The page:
Archive for March, 2008

Nothing Standard About It

March 20, 2008


Readers in Kenya have several daily newspapers to choose from.  My favorite has become The Standard, though typically it is anything but.

If there is anything that is standardized about the local press, it is the way the government likes to use the media as an outlet for what it would call information but what often reads more like propaganda, disclaimer, or even threat.  Suspiciously, for instance, a “Public Notice” in today’s paper explains that the managers of the Capital Markets Authority, the local version of the Securities and Exchange Commission, “shall exercise the powers conferred on them by the Capital Markets Act and assume the management, control, and the conduct of the affairs and business of Nyaga Stockbrokers Limited to the exclusion of its Board of Directors.”  Further, the managers state that only at a later date – “within 7 days” – will they “communicate to all investors and creditors the procedures for making claims and/or transferring funds.”  I have always wondered why my pension plan does not invest more heavily in emerging markets.  While the United States is content to see the domestic market grow by ten percent annually, several countries in Africa are experiencing annual growth in excess of one hundred percent.  Botswana’s stock market grew by over three hundred percent last year.  I remember cursing my plan managers for not putting all my money in some zinc mine in the Kalahari.  Now I know better; it would seem that if Botswana is at all like Kenya then the government can nationalize my funds at any time.  Nowhere in the notice does it say why Nyaga Stockbrokers Limited has been usurped by the Capital Markets Authority.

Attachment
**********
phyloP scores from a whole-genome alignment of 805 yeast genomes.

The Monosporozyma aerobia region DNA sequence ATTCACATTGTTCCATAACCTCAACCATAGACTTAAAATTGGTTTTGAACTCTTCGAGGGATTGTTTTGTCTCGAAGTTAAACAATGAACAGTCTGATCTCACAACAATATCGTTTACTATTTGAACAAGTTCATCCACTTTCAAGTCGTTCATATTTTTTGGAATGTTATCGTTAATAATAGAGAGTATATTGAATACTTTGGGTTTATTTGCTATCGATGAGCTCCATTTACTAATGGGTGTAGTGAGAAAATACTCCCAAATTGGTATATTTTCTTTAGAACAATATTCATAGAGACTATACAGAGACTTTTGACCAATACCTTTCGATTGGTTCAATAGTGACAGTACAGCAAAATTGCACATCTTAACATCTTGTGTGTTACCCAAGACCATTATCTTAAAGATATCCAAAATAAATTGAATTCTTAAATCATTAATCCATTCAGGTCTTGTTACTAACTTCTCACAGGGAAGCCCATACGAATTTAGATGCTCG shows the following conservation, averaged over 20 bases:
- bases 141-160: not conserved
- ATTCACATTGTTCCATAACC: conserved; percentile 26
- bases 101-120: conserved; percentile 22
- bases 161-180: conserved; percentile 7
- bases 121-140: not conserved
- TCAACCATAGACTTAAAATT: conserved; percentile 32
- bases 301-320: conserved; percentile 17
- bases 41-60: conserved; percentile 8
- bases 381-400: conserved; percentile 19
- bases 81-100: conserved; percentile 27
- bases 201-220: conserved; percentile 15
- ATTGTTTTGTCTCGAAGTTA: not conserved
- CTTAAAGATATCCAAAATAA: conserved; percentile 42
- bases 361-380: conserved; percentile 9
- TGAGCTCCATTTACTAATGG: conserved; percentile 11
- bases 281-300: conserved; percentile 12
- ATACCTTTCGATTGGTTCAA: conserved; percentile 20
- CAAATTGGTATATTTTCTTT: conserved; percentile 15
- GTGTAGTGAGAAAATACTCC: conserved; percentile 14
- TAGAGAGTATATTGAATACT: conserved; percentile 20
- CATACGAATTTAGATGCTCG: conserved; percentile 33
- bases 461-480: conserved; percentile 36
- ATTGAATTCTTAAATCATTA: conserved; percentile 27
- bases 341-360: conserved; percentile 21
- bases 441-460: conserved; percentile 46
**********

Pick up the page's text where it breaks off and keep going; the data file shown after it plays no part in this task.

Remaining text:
Just as ominously, at least if you are Robert Kotch Otachi or Wilson Birir, is the “Public Notice” from the High Court of Kenya advising the defendants to “take notice that the matter brought against you by the plaintiff Belgo Holdings Limited will proceed to be heard and determined notwithstanding your absence.”  My suspicion is that the Board of Directors of Belgo Holdings Limited is somewhat closer to the court than either Messieurs Otachi or Birir.  Of course, it could be argued that at least the court has been so kind as to inform the defendants that the trial will proceed with or without them.